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Abuse Of Child’s Right Law In Akwa Ibom

Posted: May 22, 2015 at 5:41 am   /   by   /   comments (0)

By Idongesit Ashameri –  Uyo

 

Passed into law by the Akwa Ibom State House of Assembly in 2008, the Child’s Right Act championed by wife of the state Governor, Mrs. Ekaette Unoma Akpabio, was intended to among other things arrest the endemic child labour and trafficking.

Based on this intervention, about 5,000 children, reportedly redeemed from living in servitude in different parts of the country and West African sub-region, were said to have been rehabilitated and sent back to schools and other forms of training for self-development.

An underage child hawking satchet water otherwise known as ‘pure water’ in Uyo.

An underage child hawking satchet water otherwise known as ‘pure water’ in Uyo.

By means of this intervention, the children’s correctional centre, a rehabilitation facility, with 1000-capacity centre for vocational centre, with facilities for training, a clinic, counseling room, computer studio and recreation facilities for juvenile offenders was commissioned by Mrs Akpabio’s NGO, Family Life Enhancement Initiative (FLEI).

Put in proper context, this was indeed a good intervention, but the number of children still being abused or forced into slavery in Akwa Ibom State has rendered the functionality of this intervention impotent.

The story of 10-year-old Rebecca Asuquo Edet of Ishiet Ekim, in the Uruan Local Governor area, and seven-year-old Moses Ita Edem of Obong Itam, in the Itu Local Government area of Akwa Ibom State, gives reason to believe that child labour is still going unabated in a state that has put in place the child’s right law to protect the children.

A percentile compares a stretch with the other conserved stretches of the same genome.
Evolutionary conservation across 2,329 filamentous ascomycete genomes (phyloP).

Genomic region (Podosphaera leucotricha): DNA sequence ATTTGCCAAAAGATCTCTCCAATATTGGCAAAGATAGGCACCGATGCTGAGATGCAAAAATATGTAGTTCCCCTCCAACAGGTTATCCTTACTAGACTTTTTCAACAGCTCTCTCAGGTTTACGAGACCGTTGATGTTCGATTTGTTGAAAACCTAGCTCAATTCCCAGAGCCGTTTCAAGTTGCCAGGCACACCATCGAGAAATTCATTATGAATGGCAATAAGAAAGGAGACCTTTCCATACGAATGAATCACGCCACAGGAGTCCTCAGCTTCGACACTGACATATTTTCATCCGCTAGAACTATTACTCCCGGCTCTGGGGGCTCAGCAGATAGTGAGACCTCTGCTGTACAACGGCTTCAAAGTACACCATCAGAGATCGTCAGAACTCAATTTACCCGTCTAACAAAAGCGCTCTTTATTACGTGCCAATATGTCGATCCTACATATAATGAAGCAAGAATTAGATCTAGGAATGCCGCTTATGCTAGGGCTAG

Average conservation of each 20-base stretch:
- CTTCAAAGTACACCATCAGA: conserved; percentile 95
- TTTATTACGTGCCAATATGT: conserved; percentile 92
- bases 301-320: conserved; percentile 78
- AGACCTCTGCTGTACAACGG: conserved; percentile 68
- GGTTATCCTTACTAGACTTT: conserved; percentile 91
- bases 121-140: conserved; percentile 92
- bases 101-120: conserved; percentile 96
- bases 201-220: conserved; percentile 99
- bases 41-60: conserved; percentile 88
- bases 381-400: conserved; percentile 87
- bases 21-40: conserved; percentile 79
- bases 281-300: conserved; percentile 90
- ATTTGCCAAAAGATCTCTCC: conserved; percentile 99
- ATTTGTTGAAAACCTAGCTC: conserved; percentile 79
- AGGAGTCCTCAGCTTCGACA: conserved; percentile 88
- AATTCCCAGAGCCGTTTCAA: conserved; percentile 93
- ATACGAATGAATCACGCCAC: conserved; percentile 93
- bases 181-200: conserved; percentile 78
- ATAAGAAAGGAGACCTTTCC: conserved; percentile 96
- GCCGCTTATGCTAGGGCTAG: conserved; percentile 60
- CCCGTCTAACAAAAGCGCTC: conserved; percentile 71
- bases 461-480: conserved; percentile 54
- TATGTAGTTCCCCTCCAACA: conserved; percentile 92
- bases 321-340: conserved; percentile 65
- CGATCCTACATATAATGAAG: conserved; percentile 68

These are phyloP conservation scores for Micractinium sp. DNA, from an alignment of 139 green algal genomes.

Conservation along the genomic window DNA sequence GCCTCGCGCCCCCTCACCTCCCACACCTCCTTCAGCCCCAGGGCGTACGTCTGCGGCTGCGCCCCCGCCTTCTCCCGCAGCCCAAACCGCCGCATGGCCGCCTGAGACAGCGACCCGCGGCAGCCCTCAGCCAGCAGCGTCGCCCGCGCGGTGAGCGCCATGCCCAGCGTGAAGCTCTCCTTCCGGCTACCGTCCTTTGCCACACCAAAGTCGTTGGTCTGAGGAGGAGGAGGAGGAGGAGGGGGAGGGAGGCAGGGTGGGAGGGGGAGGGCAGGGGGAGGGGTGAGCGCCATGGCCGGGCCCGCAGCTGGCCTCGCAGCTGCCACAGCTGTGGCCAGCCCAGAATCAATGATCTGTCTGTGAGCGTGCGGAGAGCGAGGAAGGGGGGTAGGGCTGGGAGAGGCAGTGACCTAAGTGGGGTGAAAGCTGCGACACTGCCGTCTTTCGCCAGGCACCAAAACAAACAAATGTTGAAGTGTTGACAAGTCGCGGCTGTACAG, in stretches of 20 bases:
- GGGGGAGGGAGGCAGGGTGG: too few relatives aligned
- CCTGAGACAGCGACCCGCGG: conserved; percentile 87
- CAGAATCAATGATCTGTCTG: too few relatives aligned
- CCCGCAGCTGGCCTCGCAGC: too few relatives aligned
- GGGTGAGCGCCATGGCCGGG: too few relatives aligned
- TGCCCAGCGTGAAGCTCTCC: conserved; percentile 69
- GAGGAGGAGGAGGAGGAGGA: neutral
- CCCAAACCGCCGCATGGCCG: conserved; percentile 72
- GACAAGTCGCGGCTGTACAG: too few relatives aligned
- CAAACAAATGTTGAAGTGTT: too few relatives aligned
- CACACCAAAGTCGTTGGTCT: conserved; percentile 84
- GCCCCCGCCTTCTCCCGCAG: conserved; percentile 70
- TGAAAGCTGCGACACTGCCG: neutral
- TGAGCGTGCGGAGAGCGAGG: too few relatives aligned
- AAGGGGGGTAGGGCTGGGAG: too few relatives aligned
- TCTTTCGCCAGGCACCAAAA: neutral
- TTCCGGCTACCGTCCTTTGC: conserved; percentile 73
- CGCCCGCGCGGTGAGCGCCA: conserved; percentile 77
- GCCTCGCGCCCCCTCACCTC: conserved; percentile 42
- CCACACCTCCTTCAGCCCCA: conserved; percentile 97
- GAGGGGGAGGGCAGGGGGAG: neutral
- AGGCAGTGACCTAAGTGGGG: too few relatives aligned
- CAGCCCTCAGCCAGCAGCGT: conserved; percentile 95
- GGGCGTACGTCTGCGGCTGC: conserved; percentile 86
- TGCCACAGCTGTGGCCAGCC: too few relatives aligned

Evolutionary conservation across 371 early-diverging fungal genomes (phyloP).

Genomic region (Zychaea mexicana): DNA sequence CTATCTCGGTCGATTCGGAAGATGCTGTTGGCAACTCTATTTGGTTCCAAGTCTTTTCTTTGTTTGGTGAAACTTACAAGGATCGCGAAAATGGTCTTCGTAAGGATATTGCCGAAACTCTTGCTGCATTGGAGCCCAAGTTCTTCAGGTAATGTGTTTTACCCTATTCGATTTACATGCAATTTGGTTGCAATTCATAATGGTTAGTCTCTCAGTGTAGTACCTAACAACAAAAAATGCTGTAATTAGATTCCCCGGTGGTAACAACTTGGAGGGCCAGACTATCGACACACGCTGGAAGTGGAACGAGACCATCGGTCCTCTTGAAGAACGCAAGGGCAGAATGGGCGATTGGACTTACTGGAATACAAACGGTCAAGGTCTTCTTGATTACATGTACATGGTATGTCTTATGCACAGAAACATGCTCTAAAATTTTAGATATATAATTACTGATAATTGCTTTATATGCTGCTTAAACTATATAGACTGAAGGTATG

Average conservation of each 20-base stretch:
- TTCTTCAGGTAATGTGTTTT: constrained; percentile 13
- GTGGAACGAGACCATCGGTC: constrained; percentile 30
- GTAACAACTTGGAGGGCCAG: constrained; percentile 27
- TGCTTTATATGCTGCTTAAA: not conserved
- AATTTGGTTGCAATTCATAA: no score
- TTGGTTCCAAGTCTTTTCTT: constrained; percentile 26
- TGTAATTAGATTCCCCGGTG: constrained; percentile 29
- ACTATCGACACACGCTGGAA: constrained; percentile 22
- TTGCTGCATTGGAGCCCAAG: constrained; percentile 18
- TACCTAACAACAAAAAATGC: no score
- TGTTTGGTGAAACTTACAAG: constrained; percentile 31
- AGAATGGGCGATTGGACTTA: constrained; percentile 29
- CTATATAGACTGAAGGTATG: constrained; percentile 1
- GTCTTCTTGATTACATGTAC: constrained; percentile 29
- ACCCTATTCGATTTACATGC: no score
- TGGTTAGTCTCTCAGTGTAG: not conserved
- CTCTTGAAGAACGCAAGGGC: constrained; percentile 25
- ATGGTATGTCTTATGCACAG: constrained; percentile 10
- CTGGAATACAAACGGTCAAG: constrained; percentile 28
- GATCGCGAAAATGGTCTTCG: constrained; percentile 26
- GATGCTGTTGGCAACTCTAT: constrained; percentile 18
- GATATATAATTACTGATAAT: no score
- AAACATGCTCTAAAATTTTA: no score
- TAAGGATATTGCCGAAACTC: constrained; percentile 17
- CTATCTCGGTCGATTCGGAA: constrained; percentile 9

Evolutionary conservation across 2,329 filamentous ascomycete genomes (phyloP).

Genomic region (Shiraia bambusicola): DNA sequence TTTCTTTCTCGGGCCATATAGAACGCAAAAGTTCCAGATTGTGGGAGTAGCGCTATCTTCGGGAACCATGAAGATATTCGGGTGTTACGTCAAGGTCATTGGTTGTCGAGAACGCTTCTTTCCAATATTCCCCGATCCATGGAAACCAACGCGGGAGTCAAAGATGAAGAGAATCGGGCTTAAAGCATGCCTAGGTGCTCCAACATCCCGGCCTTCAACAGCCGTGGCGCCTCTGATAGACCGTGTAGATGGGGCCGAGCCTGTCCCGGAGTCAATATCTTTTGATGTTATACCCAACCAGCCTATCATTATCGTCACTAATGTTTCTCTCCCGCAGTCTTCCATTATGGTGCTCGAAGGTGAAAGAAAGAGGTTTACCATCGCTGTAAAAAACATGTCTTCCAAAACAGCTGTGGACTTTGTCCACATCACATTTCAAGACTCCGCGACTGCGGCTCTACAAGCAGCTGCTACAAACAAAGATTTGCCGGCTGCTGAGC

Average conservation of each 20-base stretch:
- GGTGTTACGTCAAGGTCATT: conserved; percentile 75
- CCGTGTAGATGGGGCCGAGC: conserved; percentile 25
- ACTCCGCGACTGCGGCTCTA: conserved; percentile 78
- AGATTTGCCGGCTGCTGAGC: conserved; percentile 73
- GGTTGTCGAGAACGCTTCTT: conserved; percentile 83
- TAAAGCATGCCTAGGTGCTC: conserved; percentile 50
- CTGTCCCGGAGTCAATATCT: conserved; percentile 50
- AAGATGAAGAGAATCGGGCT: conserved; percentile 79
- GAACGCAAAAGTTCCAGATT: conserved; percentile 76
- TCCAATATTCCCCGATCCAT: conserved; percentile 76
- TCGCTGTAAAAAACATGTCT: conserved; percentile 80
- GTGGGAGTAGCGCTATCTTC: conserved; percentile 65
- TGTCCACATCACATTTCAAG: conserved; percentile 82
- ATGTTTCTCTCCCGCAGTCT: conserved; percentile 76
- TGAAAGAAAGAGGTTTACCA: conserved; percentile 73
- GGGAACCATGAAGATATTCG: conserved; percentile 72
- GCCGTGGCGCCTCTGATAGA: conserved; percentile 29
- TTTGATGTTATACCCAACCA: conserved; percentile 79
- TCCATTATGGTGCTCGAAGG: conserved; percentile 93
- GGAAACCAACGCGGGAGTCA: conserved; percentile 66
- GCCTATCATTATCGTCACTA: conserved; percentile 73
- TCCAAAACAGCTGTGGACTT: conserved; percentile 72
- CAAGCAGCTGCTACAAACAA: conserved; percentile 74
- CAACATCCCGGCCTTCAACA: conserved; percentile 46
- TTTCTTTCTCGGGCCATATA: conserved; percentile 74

Rebecca and her colleague, Moses, are among the four underage children adopted by Mabel Effiong of Obong Itam, who engages them in heavy tasks to meet her financial needs.

When asked, Rebecca, who was seen with a heavy load of bucket filled with sachets of ‘pure water’, said her daily task is sale of five buckets, even if she was yet to have her breakfast by 12.00 noon.

When asked why she was not in school, she explained that she was brought to Uyo by her aunt after the death of the mum and remarriage by the dad. Rebecca said though she was enrolled at Christ the King Primary School, Barracks Road, Uyo, her being in primary two at age 10 was a result of her being out, selling during school hours.

Just as sympathisers gathered to drink as much as they could to relieve her burden, Moses, a seven year old boy from same slavery camp emerged with same quantity of load and identified Rebecca as a sister, although mentioning different local government areas of origin.

Moved with pity for the underage and malnourished labourers, the operator of Fonykate Restaurant, Mr Mfon Edet Okon, had to buy off both buckets of water and requested to be directed to the madam (Mabel Effiong) at Ikpantan Street, off Udoh Street, Uyo.

When confronted, Effiong admitted to having four underage who run her business but denied giving them such heavy loads or set daily targets. On her reason for denying them the right to education, she claimed to have appealed to the children to assist her, to enable to her offset some bank loan.

Her words: “Please my brother just understand with me, I take care of these children as my own, they are even healthy in my house; you needed to have seen how they were when I brought them. I pleaded with them to assist me just for today to enable me settle the bank loan”.

This is just one of the many cases of women who bring underage children from villages to Uyo to run pure water businesses and other odd and difficult tasks without paying any attention to the physical and educational needs of such children.

A night tour through Ibom Plaza revealed that it habours a community of over 50 abandoned children. While some of the children are those branded as witches and thrown out by parents, others are housemaids, instructed not to return till their wares are completely sold.